South Africa trip report and photo gallery posted

We're catching up on trip reports during a break between tours. Here's one from a wonderful, short South Africa trip from last November. We also posted a photo gallery. It was a 10-day road trip loop from Johannesburg, to Wakkerstroom, through Kruger National Park to Magoebaskloof, and back to Johannesburg via the Kalahari scrub north of the metropolis. We tallied 388 species of birds and 47 of mammals--a very successful trip! Below is the trip report's introduction--click on the link above to read the whole thing and see the trip's bird and mammal lists.

South Africa in early summer is bursting with animal life. Birds’ breeding season is kicking into gear, migrants are pouring in, and birdsong is at its peak. This itinerary was designed as a driving loop starting and ending at the international airport in Johannesburg, taking in some the best birding spots in the region along the route and the visiting a wide diversity of habitats full of endemic birds and other wildlife. In just ten days we packed in some of the finest grassland, bushveld, and forest birding the country has to offer, racking up 388 species of birds, including almost all of the top birds on the route, along with an amazing 47 species of mammals. It was a great introduction to African birds, animals, and experiences for the group, none of whom had been to Africa before. Among the bird highlights were Botha’s, Rudd’s, and Short-clawed Larks, Yellow-breasted Pipit, Bush Blackcap, Southern Ground-Hornbill, all five of the endangered vultures possible on the route (among 27 species of hawks, eagles, and relatives), Cape Parrot, Gurney’s Sugarbird, Wattled Crane, Bat Hawk, Green Twinspot, Black-fronted Bush-Shrike, African Crowned-Eagle, seven species of bustards, and excellent numbers of migrants.

Back from CUBA

We recently returned from the inaugural Red Hill Birding tour to Cuba! It was a wonderful trip. The birding was great, the people welcoming, and the traveling easy. Despite the strained relations between the governments of Cuba and the United States, the immigration and customs processes were straightforward on both sides of the 'border.'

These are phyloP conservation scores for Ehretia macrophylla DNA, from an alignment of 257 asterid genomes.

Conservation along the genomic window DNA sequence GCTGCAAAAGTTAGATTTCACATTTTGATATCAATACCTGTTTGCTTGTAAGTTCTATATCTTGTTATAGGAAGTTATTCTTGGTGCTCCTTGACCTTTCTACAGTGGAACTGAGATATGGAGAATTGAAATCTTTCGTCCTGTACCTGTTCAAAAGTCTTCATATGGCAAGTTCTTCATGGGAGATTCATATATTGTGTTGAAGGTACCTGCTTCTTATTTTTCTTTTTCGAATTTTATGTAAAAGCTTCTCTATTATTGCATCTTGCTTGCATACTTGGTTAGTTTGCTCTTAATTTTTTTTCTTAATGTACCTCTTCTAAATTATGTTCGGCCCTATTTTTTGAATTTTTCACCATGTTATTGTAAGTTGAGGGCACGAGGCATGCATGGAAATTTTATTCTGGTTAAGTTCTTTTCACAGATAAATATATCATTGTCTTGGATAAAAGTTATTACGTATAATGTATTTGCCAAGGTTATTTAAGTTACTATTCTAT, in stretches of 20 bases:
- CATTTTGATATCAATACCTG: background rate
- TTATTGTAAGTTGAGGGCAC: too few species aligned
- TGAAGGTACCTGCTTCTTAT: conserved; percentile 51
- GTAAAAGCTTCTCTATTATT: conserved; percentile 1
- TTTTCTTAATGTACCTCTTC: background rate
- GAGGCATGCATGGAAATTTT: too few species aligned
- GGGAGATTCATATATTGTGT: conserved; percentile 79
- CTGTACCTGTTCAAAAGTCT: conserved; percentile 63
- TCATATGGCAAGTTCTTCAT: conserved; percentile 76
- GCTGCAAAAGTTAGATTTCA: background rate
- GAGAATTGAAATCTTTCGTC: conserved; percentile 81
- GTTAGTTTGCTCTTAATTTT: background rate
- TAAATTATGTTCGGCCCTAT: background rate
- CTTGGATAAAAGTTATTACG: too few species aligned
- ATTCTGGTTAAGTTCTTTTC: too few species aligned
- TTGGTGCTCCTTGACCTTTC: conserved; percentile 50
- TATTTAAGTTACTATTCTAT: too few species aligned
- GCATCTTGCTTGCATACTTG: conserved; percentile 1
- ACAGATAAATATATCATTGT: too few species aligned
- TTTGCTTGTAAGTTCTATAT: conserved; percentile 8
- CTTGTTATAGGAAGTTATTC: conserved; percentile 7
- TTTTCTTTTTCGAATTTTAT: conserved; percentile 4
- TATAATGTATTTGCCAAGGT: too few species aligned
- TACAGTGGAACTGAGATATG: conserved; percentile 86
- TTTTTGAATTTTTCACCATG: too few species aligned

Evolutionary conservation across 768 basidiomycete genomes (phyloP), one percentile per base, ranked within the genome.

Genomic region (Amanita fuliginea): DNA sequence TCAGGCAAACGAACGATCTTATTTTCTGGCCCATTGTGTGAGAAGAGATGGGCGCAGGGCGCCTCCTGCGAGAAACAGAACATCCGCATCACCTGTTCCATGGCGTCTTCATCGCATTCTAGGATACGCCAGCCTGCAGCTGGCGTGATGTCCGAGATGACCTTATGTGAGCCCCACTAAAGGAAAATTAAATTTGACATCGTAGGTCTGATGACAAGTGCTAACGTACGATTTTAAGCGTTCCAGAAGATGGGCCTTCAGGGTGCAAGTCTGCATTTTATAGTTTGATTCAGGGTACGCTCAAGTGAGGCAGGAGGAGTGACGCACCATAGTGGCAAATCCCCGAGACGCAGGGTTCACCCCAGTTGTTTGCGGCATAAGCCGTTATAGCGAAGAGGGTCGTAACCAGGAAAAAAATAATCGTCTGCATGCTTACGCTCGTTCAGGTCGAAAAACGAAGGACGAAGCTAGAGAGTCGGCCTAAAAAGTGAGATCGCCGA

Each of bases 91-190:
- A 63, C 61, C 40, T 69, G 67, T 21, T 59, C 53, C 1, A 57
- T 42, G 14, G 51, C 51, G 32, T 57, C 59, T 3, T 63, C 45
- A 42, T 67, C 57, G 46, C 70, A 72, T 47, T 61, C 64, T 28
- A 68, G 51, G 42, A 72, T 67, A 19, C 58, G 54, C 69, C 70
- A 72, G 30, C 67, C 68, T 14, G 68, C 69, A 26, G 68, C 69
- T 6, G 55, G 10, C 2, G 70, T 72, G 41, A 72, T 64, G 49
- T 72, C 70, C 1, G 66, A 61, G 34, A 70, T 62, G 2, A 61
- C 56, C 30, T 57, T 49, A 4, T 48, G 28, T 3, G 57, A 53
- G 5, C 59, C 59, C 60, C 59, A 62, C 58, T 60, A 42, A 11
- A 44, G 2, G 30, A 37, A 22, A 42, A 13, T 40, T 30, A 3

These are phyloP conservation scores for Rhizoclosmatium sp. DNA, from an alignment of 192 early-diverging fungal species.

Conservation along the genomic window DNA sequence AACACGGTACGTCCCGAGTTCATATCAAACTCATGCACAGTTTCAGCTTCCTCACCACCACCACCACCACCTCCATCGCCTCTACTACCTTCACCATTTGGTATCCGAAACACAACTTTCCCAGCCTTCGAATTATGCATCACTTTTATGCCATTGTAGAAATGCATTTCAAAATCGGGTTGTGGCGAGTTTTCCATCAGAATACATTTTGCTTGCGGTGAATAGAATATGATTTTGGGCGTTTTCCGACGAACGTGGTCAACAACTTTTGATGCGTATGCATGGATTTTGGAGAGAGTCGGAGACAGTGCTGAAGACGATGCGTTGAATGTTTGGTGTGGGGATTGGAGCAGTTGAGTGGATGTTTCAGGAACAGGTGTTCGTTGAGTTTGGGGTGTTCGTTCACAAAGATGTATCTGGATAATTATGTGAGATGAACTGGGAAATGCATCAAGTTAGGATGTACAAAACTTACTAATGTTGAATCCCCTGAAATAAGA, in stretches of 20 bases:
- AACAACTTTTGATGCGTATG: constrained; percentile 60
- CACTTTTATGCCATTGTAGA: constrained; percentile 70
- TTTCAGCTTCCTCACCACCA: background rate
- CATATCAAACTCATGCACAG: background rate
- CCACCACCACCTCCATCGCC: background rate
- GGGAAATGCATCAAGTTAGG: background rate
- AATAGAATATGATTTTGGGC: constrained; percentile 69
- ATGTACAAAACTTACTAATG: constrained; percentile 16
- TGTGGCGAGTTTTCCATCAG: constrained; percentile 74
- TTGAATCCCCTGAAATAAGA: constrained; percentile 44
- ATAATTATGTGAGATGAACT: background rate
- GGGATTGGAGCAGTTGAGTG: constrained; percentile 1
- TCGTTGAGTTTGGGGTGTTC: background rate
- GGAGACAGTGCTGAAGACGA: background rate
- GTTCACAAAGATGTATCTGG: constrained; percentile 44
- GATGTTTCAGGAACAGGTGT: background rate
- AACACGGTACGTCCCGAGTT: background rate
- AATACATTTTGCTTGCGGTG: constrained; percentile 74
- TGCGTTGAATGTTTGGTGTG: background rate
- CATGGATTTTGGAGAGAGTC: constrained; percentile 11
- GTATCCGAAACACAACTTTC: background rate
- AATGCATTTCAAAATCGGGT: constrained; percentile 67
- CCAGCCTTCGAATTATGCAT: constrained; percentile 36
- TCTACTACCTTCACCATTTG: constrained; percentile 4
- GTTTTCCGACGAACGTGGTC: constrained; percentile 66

In addition to seeing most of Cuba's endemic birds, we enjoyed seeing its classic cars, beautiful architecture, and gorgeous coast, meeting Cubans along the way, and drinking the occasional Havana Club rum cocktail. Check out the trip report and photo gallery. We will post additional photos on our Facebook page, so be sure to "Like" it. 

Although we are not offering a set departure trip to Cuba at the moment, we have a great local guide who is not used by any other tour company and we are happy to arrange custom trips for bird clubs or groups of friends. We will next offer a set departure trip in 2020. 


Announcing Panama with the Illinois Ornithological Society!

We are very excited to announce our collaboration with the Illinois Ornithological Society--Panama 2018! This trip will take in the very best of Panamanian birding. The main tour, 26 June-5 July, 2018, will take in Canopy Tower and Canopy Lodge, two of Panama's finest birding lodges. We will have top local guides to take us to the best birding locations in the lowlands around the Panama Canal and in the foothills of El Valle de Anton, where we expect to see a wonderful range of tropical birding, including toucans, motmots, mannakins, antbirds, and many, many more. 

The trip's extension (5-11 July) takes in the remote Darien of eastern Panama, home to Choco endemics and Harpy Eagle. We will have five nights in the stunning Canopy Camp to explore the remote lowland forests of this region, including a full day to search for the world's biggest raptor. 

This tour stays entirely in comfortable lodges, the food is delicious, and the logistics are easy. There are direct flights to Panama City from Chicago. The trip is great both as an introduction to the Neotropics and for veterans of the region. We hope to see you there!